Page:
Survey Reveals Parents Drastically Underestimate the Time Kids Spend on Electronic Devices

According to the American Optometric Association (AOA), parents severely underestimate the time their children spend on digital devices. An AOA survey reports that 83 percent of children between the ages of 10 and 17 estimate they use an electronic device for three or more hours each day. However, a separate AOA survey of parents revealed that only 40 percent of parents believe their children use an electronic device for that same amount of time. Optometrists are concerned that this significant disparity may indicate that parents are more likely to overlook warning signs and symptoms associated with vision problems due to technology use, such as digital eye strain.

Eighty percent of children surveyed report experiencing burning, itchy or tired eyes after using electronic devices for long periods of time. These are all symptoms of digital eye strain, a temporary vision condition caused by prolonged use of technology. Additional symptoms may include headaches, fatigue, loss of focus, blurred vision, double vision or head and neck pain.

When parents think about their children’s’ mobile consumption habits, they often don’t think about how much time they spend on devices in the classroom.  Each year when school starts optometrists see an increase in children complaining of symptoms synonymous with eye strain. Essentially, children are going from being home over the summer with a minimal amount of time spent using their devices or trying to maintain their summertime home use and going back to a classroom full of similar technology.  Under either scenario, they are significantly increasing their usage leading to eyestrain.

Optometrists are also growing increasingly concerned about the kinds of light everyday electronic devices give off – high-energy, short-wavelength blue and violet light – and how those rays may affect and even age the eyes. Today’s smart phones, tablets, LED monitors and even flat screen TVs all give off light in this range, as do cool-light compact fluorescent bulbs. Early research shows that overexposure to blue light could contribute to eye strain and discomfort and may lead to serious conditions such as age-related macular degeneration (AMD), which can cause blindness.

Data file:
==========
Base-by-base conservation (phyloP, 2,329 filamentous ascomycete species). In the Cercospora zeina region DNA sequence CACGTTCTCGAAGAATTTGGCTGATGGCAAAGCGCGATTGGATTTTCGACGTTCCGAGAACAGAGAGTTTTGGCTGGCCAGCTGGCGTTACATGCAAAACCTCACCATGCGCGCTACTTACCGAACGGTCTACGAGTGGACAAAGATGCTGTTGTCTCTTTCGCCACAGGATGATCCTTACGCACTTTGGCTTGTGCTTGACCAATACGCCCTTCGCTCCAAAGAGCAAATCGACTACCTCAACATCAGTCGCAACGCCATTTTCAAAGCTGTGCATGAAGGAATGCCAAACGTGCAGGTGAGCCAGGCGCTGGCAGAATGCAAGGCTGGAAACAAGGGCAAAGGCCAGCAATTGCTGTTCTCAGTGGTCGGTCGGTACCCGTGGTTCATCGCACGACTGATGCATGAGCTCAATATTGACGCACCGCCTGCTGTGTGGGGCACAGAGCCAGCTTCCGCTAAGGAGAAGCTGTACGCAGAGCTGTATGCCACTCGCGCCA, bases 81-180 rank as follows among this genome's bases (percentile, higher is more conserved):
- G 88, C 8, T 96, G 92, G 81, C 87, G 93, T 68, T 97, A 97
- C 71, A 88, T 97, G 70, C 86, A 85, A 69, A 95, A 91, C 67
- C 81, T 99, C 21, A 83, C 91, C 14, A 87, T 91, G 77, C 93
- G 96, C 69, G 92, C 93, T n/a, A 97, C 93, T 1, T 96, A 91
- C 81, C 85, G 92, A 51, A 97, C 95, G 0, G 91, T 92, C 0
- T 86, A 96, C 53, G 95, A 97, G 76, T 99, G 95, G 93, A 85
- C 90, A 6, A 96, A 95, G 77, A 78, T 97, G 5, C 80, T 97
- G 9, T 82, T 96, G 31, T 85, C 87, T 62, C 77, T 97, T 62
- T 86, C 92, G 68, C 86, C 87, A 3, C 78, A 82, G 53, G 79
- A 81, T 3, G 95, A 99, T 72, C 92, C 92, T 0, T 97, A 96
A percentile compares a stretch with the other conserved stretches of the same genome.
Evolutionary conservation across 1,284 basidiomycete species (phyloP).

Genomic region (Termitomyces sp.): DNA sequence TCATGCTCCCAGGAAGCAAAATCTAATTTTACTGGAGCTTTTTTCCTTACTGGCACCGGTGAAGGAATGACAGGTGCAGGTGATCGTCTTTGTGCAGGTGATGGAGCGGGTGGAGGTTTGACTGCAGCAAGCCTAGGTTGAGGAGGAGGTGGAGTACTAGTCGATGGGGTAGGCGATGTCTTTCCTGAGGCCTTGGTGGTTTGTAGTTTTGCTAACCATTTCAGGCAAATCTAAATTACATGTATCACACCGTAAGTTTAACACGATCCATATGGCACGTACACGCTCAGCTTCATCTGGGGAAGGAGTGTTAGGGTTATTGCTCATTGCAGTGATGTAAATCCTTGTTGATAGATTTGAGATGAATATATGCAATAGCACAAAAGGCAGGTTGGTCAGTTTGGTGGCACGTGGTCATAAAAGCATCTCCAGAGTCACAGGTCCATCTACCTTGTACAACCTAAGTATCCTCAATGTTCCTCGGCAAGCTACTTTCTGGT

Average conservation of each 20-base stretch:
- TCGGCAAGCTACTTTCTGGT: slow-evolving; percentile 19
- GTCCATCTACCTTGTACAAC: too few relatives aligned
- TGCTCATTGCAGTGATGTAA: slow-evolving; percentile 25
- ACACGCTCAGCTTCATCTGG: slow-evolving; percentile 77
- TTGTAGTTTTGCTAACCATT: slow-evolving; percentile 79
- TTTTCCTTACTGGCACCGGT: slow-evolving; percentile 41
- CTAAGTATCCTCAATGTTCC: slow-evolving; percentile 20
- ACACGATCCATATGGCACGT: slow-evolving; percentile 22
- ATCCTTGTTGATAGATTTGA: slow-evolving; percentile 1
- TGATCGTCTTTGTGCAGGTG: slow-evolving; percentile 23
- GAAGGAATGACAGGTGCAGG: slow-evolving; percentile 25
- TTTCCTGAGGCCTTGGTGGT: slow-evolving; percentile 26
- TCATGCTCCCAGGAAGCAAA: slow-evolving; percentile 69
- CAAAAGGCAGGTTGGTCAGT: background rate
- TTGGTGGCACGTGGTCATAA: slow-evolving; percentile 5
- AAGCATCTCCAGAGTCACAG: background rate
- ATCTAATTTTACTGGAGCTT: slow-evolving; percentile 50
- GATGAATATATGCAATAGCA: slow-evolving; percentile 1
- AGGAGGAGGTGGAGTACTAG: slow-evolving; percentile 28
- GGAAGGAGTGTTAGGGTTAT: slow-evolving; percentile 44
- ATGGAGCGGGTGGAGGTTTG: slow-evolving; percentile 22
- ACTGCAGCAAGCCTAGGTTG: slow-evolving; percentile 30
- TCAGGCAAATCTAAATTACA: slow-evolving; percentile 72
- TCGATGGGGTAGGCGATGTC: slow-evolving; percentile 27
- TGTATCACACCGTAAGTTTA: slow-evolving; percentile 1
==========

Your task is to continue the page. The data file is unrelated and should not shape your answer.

When it comes to protecting eyes and vision from digital eye strain, taking frequent visual breaks is important. Children should make sure they practice the 20-20-20 rule: when using technology or doing near work, take a 20-second break, every 20 minutes and view something 20 feet away. According to the survey, nearly one-third (32 percent) of children go a full hour using technology before they take a visual break instead of every 20 minutes as recommended.

Additionally, children who normally do not require the use of eyeglasses may benefit from glasses prescribed specifically for intermediate distance for computer use. And children who already wear glasses may find their current prescription does not provide optimal vision for viewing a computer screen.  At Cockrell Eyecare we can provide recommendations for each individual patient.

If you have questions about our topic today or feel you need an eye and vision health exam, please contact us in Stillwater at 405-372-1715 or Pawnee at 918-762-2573.  We also invite you to visit our website at www.cockrelleyecare.com and like us on Facebook at Cockrell Eyecare Center!

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